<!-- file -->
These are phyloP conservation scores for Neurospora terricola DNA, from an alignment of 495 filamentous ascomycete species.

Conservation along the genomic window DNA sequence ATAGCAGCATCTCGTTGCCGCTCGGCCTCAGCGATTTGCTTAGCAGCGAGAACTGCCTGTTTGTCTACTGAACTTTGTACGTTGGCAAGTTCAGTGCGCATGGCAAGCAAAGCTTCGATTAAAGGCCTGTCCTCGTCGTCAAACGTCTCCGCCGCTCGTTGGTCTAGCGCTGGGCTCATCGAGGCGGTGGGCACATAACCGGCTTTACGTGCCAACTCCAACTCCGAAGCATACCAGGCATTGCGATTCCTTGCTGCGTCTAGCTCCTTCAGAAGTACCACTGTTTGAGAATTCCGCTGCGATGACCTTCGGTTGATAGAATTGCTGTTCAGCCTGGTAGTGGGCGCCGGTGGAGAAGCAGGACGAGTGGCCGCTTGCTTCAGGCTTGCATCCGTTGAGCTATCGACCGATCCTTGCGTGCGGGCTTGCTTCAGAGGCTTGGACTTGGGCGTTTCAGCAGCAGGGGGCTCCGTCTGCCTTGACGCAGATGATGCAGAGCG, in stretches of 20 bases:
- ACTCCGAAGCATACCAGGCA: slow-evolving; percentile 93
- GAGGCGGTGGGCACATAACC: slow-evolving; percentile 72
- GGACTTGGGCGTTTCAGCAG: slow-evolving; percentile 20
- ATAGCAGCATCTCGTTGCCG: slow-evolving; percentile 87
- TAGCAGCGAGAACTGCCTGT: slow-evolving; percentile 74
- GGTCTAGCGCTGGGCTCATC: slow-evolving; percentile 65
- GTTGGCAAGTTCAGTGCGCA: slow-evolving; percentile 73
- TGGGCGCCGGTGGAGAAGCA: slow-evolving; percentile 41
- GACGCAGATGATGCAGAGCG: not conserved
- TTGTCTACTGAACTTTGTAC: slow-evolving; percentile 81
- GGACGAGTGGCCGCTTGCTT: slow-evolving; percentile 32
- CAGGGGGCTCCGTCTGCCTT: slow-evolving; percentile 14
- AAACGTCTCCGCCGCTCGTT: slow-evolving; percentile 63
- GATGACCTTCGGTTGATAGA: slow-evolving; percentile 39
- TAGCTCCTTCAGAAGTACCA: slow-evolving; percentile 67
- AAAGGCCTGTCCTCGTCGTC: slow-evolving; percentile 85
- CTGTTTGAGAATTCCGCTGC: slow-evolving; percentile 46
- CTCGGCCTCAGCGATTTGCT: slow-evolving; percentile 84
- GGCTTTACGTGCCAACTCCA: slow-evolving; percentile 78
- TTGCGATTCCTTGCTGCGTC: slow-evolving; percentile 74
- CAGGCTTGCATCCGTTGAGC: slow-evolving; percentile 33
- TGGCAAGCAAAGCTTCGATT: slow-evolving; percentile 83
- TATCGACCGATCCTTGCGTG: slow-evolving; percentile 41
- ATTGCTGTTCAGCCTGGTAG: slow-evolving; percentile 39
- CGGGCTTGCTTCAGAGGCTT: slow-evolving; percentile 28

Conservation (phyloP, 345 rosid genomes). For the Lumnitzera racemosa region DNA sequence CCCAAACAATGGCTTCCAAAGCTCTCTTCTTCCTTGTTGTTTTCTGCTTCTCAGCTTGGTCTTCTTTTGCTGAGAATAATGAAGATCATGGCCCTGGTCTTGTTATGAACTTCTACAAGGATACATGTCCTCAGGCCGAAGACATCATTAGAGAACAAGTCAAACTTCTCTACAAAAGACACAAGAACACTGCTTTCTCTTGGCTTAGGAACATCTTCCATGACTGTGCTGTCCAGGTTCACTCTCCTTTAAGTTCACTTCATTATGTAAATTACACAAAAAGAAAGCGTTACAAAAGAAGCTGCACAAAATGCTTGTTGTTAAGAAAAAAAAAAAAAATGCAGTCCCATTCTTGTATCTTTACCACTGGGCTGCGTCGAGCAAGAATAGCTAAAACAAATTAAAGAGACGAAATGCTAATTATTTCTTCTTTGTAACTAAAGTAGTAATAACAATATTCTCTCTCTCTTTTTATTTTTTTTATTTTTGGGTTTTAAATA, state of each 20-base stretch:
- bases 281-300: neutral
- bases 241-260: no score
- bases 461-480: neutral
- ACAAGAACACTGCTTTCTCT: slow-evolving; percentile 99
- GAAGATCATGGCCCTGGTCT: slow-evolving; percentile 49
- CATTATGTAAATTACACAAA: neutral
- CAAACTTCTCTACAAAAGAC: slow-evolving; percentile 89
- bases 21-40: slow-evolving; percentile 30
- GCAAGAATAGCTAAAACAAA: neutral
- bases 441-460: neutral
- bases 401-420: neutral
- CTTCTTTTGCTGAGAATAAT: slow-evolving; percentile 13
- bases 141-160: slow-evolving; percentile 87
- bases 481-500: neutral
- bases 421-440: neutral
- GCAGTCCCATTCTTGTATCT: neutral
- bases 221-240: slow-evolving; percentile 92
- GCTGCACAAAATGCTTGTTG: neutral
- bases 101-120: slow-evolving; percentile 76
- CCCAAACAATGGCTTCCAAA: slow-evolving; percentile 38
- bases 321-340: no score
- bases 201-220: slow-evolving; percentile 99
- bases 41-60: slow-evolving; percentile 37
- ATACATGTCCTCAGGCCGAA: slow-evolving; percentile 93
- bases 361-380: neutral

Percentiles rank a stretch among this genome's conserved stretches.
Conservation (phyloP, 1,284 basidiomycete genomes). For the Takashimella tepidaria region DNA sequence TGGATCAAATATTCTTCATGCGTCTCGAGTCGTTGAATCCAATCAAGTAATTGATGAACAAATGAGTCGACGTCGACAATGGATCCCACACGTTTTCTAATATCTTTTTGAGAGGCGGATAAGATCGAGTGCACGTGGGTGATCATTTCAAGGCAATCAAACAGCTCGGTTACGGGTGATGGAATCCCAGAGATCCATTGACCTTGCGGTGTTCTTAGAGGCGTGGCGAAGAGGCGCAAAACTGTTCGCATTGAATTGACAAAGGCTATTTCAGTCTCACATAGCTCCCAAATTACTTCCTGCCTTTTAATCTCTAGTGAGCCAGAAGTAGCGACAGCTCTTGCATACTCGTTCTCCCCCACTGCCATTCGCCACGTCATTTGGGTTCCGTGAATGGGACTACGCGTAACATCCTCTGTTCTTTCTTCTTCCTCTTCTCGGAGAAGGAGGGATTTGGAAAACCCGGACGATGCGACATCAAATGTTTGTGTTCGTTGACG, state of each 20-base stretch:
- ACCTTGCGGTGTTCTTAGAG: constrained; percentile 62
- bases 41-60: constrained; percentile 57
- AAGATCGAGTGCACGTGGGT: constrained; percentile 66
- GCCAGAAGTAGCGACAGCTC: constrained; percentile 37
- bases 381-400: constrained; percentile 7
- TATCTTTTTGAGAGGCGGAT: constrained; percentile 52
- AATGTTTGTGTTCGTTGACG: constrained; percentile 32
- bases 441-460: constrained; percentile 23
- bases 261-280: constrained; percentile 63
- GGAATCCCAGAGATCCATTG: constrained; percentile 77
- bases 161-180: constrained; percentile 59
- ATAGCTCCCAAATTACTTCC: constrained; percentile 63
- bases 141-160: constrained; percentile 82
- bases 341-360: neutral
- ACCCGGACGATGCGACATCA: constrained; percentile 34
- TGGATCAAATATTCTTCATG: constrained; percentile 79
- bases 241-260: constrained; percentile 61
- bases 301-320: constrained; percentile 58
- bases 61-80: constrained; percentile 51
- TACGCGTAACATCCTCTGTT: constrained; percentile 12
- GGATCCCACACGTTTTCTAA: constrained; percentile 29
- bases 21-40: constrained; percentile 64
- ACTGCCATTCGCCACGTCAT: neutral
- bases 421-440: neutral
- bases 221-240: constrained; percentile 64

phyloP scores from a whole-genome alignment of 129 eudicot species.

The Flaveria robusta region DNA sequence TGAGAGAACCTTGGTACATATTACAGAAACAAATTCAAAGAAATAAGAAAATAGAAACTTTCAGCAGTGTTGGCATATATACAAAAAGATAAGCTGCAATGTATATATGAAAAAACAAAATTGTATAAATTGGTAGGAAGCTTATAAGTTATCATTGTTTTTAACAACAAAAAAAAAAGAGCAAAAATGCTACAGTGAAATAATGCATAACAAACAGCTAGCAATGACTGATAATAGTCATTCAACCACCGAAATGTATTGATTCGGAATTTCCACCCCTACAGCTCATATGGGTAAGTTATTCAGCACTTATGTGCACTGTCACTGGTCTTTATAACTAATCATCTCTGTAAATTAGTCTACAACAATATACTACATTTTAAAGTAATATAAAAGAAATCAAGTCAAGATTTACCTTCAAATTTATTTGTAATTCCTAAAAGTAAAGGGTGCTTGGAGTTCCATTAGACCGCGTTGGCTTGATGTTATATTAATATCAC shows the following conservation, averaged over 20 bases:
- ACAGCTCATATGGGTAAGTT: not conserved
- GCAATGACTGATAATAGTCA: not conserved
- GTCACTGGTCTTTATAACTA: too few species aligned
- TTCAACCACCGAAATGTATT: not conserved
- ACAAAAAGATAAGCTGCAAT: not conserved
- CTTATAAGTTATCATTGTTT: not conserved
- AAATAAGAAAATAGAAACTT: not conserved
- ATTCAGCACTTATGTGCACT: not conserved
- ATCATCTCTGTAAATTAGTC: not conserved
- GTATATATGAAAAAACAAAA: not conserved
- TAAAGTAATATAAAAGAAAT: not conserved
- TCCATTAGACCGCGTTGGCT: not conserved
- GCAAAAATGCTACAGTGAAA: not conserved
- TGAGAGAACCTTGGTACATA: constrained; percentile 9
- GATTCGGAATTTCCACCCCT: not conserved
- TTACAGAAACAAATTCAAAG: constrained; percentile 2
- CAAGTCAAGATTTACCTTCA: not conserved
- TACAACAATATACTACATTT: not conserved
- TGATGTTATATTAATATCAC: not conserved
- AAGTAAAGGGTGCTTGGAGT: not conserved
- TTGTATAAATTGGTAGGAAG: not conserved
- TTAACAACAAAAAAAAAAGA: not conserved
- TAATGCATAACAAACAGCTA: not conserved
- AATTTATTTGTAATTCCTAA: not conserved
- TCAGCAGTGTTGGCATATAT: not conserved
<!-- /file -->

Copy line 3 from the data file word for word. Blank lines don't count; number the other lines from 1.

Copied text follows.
- ACTCCGAAGCATACCAGGCA: slow-evolving; percentile 93